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This Week in Science : May 12, 2017

In this week's Science, a University of California, Los Angeles-led research group reports on the identification of a gene in Caenorhabditis elegans that protects embryos from a toxic protein passed down from mothers. Specifically, they found that toxic products from a gene called sup-35 is deposited into fertilized eggs and will cause death in embryos that don't express a gene called pha-1. While it had previously been thought that pha-1 was essential for pharynx development based on its mutant phenotype, this phenotype actually arises from a loss of suppression of sup-35 toxicity. The findings suggest that other essential genes identified by genetic screens may turn out to be components of selfish elements.

And in Science Translational Medicine, a multi-institute research team describes combining electronic medical records with patient genetic data to identify diseases associated with variants in human leukocyte antigen (HLA) genes. The scientists used anonymized medical records and DNA sequence data from Vanderbilt University Medical Center's BioVU, including data for 28,839 individuals, and the Marshfield Clinic's Personalized Medicine Research Project, which included an additional 8,431 subjects. By joining these data sets, they were able to uncover links between different HLA types and multiple autoimmune-related diseases including type I diabetes and ankylosing spondylosis, as well as validate connections between forms of HLA and multiple sclerosis and cervical cancer.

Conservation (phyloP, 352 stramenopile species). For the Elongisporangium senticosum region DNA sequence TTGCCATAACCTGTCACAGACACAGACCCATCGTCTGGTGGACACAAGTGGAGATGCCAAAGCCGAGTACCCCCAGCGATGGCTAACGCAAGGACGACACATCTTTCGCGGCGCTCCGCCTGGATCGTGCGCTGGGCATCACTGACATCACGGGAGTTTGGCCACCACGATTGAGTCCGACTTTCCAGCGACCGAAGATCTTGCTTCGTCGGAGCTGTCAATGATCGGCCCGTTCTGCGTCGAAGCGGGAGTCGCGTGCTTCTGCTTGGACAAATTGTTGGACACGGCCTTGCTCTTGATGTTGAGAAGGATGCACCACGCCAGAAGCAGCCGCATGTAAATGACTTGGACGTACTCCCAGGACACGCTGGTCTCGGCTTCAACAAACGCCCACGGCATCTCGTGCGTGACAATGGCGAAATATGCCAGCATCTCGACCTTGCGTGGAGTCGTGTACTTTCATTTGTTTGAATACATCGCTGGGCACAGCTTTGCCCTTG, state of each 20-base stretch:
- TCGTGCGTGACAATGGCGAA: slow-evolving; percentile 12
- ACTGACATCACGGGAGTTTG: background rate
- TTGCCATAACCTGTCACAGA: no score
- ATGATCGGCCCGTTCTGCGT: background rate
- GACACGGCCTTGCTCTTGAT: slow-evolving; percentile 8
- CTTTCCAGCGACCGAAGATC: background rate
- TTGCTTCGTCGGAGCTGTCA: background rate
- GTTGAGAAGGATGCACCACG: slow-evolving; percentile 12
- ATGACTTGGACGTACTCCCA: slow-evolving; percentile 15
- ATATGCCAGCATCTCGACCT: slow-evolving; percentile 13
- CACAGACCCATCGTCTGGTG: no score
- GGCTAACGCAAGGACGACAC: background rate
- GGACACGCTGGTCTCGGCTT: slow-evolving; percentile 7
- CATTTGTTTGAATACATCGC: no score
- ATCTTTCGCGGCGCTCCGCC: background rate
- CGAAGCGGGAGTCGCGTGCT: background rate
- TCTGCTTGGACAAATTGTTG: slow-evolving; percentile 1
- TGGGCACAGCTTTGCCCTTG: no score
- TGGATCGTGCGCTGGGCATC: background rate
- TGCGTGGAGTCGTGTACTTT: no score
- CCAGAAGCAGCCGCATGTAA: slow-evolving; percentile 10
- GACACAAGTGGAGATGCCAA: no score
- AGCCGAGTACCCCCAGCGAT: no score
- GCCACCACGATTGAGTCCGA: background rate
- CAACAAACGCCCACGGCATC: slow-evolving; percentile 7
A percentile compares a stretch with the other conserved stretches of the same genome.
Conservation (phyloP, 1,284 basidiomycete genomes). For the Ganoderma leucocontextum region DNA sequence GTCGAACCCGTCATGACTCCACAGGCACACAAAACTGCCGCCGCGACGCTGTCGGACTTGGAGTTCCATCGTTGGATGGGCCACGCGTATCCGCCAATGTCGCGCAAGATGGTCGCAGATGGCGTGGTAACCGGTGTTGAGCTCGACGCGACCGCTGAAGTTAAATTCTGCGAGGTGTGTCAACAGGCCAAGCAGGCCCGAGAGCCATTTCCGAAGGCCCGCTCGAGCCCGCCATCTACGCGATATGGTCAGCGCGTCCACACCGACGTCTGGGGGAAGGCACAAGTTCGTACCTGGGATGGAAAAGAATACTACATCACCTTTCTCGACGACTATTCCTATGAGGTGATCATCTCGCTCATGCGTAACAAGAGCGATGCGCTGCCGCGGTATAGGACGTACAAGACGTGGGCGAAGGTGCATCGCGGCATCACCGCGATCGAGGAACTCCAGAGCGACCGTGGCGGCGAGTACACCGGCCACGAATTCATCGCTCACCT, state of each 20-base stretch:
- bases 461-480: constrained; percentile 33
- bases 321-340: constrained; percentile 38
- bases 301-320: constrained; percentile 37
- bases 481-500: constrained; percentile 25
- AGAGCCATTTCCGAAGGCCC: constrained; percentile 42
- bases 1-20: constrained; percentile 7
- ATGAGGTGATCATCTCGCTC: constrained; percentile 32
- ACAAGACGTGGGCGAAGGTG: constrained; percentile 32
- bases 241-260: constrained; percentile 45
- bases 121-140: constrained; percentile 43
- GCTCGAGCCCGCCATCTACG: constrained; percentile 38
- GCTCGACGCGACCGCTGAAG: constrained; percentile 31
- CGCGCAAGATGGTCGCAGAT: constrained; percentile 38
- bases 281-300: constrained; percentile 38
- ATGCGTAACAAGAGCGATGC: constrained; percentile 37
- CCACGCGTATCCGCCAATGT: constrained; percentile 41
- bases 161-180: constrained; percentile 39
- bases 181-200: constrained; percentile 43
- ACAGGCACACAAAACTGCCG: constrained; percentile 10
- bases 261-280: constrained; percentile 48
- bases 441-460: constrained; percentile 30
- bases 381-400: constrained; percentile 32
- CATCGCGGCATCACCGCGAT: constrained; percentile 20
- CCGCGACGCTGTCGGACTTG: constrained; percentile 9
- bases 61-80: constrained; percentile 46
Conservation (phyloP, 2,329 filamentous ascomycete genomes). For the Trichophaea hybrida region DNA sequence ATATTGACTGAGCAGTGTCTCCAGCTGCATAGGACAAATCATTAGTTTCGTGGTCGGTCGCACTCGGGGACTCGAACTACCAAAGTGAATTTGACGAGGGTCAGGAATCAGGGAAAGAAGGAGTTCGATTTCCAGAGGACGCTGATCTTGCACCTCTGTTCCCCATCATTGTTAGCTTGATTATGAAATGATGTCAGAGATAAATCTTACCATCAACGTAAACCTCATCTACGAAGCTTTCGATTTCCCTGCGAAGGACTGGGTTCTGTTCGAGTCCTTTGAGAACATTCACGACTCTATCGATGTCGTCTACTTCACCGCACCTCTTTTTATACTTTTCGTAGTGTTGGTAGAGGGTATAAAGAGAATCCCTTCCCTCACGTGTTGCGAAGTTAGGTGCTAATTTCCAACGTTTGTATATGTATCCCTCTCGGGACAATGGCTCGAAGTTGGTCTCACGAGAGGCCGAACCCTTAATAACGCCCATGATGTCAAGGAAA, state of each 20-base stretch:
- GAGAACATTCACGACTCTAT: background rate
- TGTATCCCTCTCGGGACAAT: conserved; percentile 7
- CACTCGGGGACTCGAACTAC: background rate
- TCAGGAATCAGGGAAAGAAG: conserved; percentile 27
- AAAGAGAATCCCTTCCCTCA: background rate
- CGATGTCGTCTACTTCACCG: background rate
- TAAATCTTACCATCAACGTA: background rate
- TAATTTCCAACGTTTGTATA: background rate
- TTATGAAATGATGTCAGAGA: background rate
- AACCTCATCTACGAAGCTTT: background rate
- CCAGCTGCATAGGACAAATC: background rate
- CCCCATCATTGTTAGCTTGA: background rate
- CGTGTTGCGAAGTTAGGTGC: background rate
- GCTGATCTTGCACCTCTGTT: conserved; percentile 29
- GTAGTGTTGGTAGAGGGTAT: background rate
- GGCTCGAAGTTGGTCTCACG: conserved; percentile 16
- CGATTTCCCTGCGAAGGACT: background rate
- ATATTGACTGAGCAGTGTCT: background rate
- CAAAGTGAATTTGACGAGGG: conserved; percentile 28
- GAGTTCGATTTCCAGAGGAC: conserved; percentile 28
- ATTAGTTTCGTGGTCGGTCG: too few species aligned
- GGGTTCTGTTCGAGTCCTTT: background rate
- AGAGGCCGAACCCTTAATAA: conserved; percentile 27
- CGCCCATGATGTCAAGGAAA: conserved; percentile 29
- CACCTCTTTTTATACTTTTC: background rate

The Scan

Machine Learning Helps ID Molecular Mechanisms of Pancreatic Islet Beta Cell Subtypes in Type 2 Diabetes

The approach helps overcome limitations of previous studies that had investigated the molecular mechanisms of pancreatic islet beta cells, the authors write in their Nature Genetics paper.

Culture-Based Methods, Shotgun Sequencing Reveal Transmission of Bifidobacterium Strains From Mothers to Infants

In a Nature Communications study, culture-based approaches along with shotgun sequencing give a better picture of the microbial strains transmitted from mothers to infants.

Microbial Communities Can Help Trees Adapt to Changing Climates

Tree seedlings that were inoculated with microbes from dry, warm, or cold sites could better survive drought, heat, and cold stress, according to a study in Science.

A Combination of Genetics and Environment Causes Cleft Lip

In a study published in Nature Communications, researchers investigate what combination of genetic and environmental factors come into play to cause cleft lip/palate.